This experience helped Andy understand other people with various challenges and works to help them overcome those challenges by finding out what they really want, what is their life dream and he tries to show them that it’s possible, it’s achievable!
At Andy’s Kars, each training programme is tailored to suit individual needs and in order to help people through the training, he reminds them of what makes them go that extra mile, their dreams! He enables people to achieve things for themselves, by reminding them what they want to achieve… Andy’s motto is “Teachers open the door but you enter all by yourself”. Throughout the last 10 years he has helped, at his own business’s expense and time, over 100 disadvantaged people. Nobody else believed most of these people could achieve anything, yet Andy did!
But Andy’s Kars’ achievements don’t stop in the garage; ten years ago he modified one of the ramps they use for lifting cars up so that wheelchair users could get under the cars and repair them. Mercedes were rather impressed with this “new tool” which inspired them to make some adaptations of their own in their garages! Andy Kent has done a number of other modifications and adaptations in his garage to help his staff and apprentices.
Here are ten things Andy’s Kars have done to enable staff and apprentices to work and learn in their workshop:
• They give each of them a Dictaphone to play back discussions and training given
• They have a Flip Video recorder for the students to record how they repaired a car and if they forget, to play it back so they know how to do it again
• They have different coloured recycling bins so that students can identify which goes where without having to read labels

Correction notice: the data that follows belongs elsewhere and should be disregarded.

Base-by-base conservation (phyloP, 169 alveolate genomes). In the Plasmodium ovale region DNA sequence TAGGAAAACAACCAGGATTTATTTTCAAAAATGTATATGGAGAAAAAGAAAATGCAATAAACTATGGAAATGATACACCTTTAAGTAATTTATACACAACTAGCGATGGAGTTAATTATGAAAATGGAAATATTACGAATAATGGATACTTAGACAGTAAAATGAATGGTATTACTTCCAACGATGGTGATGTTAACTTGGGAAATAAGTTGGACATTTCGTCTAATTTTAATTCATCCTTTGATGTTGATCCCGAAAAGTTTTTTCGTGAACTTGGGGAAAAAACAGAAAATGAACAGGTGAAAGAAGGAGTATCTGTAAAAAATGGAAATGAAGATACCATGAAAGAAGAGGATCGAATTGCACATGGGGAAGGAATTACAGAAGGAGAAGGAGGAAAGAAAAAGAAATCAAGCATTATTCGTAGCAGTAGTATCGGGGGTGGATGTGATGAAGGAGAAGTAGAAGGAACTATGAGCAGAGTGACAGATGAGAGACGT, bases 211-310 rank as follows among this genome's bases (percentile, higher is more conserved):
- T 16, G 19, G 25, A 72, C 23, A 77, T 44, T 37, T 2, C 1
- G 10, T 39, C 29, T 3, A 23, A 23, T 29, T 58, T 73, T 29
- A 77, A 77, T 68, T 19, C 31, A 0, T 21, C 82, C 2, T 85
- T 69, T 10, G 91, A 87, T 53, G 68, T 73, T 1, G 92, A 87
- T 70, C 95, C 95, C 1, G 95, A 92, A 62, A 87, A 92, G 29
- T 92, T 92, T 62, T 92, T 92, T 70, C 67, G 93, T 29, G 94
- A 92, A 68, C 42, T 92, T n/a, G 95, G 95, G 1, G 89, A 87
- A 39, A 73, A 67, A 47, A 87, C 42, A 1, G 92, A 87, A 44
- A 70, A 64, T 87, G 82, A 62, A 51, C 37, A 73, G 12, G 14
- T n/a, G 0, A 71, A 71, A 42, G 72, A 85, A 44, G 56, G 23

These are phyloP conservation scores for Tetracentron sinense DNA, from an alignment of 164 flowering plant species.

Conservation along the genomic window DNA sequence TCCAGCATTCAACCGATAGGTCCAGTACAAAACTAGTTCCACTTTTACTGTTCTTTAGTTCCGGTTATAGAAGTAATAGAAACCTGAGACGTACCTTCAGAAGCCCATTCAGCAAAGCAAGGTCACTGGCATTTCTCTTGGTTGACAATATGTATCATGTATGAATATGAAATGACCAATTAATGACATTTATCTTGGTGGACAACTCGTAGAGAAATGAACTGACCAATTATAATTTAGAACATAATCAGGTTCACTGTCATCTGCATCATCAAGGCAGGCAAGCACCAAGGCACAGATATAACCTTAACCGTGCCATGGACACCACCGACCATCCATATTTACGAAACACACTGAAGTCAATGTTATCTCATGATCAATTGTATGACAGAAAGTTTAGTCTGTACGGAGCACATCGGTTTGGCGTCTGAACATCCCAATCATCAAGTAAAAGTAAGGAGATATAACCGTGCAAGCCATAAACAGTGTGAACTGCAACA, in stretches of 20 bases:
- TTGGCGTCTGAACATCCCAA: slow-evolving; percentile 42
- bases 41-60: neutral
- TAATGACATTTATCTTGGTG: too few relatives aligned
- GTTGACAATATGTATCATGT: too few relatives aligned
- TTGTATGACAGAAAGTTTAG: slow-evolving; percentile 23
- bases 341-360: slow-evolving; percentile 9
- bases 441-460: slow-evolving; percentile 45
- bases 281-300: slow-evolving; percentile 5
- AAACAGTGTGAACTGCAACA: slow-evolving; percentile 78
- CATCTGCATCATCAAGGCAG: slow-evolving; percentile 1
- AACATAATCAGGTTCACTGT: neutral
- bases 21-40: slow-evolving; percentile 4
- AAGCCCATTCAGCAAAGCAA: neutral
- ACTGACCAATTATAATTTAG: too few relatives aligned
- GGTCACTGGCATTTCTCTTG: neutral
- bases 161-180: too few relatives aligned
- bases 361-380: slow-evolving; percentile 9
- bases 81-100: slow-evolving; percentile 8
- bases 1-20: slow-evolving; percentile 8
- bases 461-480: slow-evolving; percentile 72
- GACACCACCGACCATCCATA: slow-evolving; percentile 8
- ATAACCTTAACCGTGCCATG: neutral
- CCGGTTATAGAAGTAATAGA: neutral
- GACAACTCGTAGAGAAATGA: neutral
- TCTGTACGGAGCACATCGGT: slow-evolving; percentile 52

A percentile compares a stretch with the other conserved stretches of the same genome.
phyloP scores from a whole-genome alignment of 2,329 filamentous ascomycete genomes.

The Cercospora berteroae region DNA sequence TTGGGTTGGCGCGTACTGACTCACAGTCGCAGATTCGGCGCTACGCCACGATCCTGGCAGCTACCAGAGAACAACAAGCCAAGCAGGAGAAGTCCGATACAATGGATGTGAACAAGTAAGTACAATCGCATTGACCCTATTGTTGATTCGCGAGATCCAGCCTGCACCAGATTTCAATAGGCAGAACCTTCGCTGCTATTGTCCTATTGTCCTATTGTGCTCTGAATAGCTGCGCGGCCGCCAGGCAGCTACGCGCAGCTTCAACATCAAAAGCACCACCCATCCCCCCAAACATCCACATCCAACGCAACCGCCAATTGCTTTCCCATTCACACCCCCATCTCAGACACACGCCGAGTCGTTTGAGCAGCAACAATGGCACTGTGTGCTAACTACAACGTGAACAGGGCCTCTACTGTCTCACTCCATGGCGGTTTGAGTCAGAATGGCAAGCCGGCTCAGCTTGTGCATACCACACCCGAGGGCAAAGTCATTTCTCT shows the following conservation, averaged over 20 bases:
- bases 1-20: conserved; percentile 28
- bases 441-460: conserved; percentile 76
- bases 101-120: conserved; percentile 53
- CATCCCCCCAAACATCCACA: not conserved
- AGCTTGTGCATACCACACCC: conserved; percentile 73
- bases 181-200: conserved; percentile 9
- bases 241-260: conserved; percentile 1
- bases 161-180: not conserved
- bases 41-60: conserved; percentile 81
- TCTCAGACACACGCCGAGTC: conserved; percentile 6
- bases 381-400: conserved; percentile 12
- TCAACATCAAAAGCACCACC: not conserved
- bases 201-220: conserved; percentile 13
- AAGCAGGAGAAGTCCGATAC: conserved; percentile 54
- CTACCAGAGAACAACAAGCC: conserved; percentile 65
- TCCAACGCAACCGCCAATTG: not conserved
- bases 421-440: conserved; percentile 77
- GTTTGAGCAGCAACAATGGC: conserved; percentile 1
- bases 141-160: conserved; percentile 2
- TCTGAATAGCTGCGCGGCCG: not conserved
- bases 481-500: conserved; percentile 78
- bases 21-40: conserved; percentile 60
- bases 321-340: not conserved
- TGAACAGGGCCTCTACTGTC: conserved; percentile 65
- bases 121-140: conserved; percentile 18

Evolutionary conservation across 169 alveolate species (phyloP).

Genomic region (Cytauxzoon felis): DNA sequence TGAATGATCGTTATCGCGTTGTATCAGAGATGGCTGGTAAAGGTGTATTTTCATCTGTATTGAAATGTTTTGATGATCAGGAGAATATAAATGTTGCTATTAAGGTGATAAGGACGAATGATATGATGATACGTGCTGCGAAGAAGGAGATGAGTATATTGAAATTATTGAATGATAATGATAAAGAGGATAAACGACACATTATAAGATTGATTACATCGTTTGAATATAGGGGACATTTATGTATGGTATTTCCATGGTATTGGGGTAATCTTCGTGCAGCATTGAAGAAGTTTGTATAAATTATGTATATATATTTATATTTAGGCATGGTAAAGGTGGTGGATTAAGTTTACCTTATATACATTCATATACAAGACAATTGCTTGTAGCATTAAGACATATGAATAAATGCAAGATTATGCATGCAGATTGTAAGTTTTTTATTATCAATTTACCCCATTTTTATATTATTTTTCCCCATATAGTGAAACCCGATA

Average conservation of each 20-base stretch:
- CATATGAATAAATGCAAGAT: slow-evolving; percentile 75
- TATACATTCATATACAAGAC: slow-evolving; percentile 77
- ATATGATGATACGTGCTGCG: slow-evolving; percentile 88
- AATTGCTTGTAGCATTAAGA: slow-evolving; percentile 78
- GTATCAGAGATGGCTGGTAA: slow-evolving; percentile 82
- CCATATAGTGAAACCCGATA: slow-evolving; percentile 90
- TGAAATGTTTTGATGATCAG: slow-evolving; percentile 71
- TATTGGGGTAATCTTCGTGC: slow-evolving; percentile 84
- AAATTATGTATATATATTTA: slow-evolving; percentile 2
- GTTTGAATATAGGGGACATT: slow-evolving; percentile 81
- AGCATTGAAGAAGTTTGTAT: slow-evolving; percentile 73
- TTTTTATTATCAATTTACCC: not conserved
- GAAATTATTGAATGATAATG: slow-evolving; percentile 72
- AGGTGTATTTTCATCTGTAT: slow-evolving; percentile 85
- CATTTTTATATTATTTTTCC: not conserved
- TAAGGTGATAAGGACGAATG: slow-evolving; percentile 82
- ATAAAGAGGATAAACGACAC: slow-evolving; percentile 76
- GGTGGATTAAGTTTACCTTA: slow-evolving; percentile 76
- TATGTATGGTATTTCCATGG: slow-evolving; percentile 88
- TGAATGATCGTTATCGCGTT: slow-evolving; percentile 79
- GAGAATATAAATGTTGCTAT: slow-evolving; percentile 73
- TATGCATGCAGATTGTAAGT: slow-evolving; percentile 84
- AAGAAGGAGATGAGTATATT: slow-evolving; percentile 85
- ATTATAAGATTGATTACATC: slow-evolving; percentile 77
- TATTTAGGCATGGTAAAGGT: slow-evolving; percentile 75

• They have spanners in different colours so they can differentiate them better
• Their risk assessment manual is made of pictures, rather than just words so it is easier to go through and understand
• They made gloves that hold spanners
• They use a manual forklift to lift things so that people do not have to bend if they have back problems
• They put big lights up as indicators, for example above a socket to clearly show that it is turned ON
• They allow time to work through challenges and reflect on the ways in which they could change things to help staff in their work
• They have a supporting aid to help people with upper back, shoulder problems to access the worktop
What makes Andy so Successful?
Firstly, he always remembers that every person is an individual and they each absorb information differently and react to circumstances in a different way, and in turn, their reaction will make a huge difference in how they deal with a particular problem!
The people who work with Andy’s Kars feel valued, because they take time to understand their needs; because their needs are understood, their barriers are taken down by the various adjustments Andy’s Kars puts in place to address them; and because of the adjustments, they learn; and because they learn, they build their self confidence and self worth… and in real terms, this is not something you can put a price on!
Moreover, because he gets to know them as humans, and not just as a number or a name on a piece of paper, staff and apprentices become like family; a big, happy family which grows with every new apprentice who walks into the garage to learn… and happy staff bring happy clients. Because of his specialist disability knowledge, Andy’s garage holds a great amount of expertise in adapting vehicles for disabled drivers and now has clients from across the UK!
With Andy, it’s not just about repairing cars, it’s about people! He works with disabled and disadvantaged people, teaching them skills they will have for the rest of their lives and allowing them to get a qualification and even a job! This gives the British tax payer the opportunity to keep our tax money whilst giving disabled people the opportunity to be independent! I don’t think we can get a better deal than that!
By Adelina Chalmers
Originally published by Adelina on the Promoting Good Practice blog.